Try pronouncing the “kh”, which is supposed to be neither “k” nor “h”, but something in between. I still haven’t mastered it – but my Iranian boyfriend Ali gives me credit for trying because he cannot pronounce a single thing in my native Bulgarian.

Khaleh Maryam immigrated to Toronto from the Iranian city of Esfahan 10 years ago and since I moved to Canada only about three weeks ago, it was my first time meeting her.

I liked her before I even saw her. A couple of days before our visit, she was on the phone with Ali to find out what kind of foods I like. She then asked him if I like coffee.

“Sure,” Ali said. “Ok, then I’m going to buy a coffee maker,” Khaleh Maryam told him.

That’s Persian hospitality for you! The guest is king and you go out of your way to make them happy.

Luckily, Ali persuaded her not to buy a coffee maker. She served us black tea in dainty hourglass-shaped cups with dates and pastries.

Lunch too was amazing – a real Iranian feast. I don’t eat meat, so I stuck to the rice and the kookoo sabzi, one of my most favourite Persian meals ever. Interestingly, I didn’t discover it while I was in Iran. I first tried it at an Iranian snack place in Brussels.

So yeah, the food was amazing, but more than that, I loved the attitude of Khaleh Maryam and her husband. They were both so genuine, so eager to please, they made me feel like I’ve known them for years, like they are my family, too.

And I give them so much credit for graciously enduring all my questions, the kind of questions I ask ever single Iranian that I meet: do you think the Iranian government is really developing nuclear weapons? what do you think it will take to topple this regime? why do so many Iranian women have nose jobs?

While we were in the middle of discussing these questions (no wonder our visit lasted five hours), Khaleh Maryam’s seven-year-old son, Shervin, came up to me, tapped me on the shoulder and in the most polite of voices asked me:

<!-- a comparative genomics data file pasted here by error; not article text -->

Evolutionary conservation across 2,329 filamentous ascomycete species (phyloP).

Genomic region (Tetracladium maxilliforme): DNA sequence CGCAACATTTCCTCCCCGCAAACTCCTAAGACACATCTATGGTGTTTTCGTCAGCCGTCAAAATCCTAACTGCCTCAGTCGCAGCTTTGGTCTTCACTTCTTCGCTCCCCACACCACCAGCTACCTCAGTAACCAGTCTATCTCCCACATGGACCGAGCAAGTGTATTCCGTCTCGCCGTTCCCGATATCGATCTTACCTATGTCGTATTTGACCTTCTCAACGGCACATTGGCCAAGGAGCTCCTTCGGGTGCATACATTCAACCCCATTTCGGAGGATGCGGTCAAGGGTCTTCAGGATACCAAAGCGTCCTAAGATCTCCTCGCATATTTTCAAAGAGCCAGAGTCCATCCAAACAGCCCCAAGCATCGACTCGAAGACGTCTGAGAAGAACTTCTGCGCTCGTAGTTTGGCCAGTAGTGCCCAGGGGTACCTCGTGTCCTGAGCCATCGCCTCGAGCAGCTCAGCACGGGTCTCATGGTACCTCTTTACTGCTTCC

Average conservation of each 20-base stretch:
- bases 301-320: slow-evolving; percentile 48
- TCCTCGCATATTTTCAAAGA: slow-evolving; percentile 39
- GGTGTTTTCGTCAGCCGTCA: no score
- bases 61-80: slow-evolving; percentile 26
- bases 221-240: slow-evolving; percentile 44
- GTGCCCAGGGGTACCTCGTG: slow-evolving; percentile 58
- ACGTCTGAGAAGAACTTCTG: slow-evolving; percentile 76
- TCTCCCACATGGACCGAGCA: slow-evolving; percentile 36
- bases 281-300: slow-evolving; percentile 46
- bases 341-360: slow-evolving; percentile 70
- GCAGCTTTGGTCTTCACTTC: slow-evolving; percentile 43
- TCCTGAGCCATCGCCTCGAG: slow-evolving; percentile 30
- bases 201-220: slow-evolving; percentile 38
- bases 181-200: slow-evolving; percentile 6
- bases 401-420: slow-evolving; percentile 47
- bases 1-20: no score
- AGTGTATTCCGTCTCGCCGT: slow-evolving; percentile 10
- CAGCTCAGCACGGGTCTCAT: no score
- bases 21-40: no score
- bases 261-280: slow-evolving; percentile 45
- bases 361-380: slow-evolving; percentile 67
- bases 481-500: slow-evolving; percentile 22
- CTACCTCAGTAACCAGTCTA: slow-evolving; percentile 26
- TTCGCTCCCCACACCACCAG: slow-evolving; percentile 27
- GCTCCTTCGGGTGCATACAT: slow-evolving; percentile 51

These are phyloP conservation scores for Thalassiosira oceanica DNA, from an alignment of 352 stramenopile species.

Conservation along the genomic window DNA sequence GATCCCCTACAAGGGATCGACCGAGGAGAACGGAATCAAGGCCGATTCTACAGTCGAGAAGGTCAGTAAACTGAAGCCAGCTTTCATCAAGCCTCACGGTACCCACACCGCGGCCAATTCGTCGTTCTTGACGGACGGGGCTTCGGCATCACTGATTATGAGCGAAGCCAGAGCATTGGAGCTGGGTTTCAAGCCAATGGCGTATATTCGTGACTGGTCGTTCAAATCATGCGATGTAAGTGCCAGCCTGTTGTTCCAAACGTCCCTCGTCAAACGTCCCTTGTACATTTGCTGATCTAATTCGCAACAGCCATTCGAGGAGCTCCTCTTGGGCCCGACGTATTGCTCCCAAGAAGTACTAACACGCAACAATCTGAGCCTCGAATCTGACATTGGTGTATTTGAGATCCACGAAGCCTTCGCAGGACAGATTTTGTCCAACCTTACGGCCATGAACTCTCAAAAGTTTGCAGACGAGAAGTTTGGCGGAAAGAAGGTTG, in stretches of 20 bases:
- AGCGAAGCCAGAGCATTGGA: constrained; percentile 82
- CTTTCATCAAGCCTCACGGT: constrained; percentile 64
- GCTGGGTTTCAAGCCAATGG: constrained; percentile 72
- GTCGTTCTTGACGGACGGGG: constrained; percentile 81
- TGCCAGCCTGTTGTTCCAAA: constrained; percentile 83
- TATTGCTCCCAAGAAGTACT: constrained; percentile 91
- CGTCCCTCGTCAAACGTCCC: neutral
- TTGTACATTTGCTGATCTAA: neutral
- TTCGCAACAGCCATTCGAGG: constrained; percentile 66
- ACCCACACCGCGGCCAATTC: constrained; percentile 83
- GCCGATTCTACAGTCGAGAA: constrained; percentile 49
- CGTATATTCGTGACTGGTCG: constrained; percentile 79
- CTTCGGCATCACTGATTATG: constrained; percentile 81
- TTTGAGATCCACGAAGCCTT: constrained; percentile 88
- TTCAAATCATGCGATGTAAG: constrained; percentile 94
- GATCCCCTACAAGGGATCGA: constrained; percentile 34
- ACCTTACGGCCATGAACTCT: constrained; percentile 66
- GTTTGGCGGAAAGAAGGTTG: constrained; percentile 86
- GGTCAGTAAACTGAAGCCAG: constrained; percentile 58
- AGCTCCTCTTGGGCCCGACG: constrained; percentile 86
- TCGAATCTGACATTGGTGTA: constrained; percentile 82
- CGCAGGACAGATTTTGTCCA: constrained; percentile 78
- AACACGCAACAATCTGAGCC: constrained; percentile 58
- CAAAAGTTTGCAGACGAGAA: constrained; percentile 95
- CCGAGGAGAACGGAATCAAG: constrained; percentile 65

“Excuse me, but if  you were not born in Canada, how come you speak English?”

Shervin was born in Canada and in so many respects, his story is the story of every Canadian or Western kid born to immigrant parents.

He speaks both English and Farsi and sometimes translates for his mom. His room is filled with Spiderman toys – there must have been at least 100 toys in that room, I swear!

He loves Oreos and separates them like a professional – and, of course, he loves McDonald’s. But at home he eats elaborate meals, prepared from scratch by his mom, with romantic names like ghormeh sabzi (herb stew with lamb) and khoresht-e bamieh-o-bademjan (eggplant and okra stew).

The story of Khaleh Maryam is also the typical immigrant story in some respects. She moved here in her early 30s without speaking any English and learned it here.

Back home she was a librarian, but she couldn’t transfer those qualifications here, so she started from scratch, volunteering and taking classes in a different field so she can take a job. Despite all that, her employment situation is still precarious – like that of many immigrants here.

She spent her first year utterly depressed and home sick, crying every day, wishing she could go back to Iran – even though she knew it’s one of the most difficult countries to live in.